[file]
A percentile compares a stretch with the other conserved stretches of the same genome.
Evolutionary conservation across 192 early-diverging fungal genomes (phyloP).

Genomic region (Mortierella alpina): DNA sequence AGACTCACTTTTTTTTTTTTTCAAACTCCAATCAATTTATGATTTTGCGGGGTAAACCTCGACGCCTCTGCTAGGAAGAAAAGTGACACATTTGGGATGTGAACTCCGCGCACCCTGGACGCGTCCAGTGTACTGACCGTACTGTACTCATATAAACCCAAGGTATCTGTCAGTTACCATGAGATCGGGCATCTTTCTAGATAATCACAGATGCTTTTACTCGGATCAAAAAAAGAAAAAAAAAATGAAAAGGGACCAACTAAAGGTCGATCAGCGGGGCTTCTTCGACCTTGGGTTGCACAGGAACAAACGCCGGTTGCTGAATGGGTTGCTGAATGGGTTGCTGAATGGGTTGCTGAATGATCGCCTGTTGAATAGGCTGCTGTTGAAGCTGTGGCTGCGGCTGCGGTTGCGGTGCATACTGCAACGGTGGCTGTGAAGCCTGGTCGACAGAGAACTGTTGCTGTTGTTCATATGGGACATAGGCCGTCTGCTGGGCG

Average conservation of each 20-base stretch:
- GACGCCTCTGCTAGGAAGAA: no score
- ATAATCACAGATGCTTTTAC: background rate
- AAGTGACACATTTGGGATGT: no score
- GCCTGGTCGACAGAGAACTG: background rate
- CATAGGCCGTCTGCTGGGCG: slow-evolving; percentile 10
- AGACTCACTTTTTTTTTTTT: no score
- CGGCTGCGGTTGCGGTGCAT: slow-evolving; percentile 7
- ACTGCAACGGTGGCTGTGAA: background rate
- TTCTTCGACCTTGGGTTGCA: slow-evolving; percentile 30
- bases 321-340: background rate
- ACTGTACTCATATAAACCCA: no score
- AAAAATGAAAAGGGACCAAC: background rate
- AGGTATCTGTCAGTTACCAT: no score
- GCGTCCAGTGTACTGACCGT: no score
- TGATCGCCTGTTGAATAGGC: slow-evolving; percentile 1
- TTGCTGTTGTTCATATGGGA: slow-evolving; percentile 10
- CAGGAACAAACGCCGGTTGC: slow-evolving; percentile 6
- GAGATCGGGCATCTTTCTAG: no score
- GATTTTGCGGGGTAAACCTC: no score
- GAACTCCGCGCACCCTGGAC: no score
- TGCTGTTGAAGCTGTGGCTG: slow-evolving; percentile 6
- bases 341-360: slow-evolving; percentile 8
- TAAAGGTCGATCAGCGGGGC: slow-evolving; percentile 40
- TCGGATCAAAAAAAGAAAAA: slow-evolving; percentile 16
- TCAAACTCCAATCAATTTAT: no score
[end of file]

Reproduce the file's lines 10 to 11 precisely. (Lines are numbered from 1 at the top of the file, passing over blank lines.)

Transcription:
- AGACTCACTTTTTTTTTTTT: no score
- CGGCTGCGGTTGCGGTGCAT: slow-evolving; percentile 7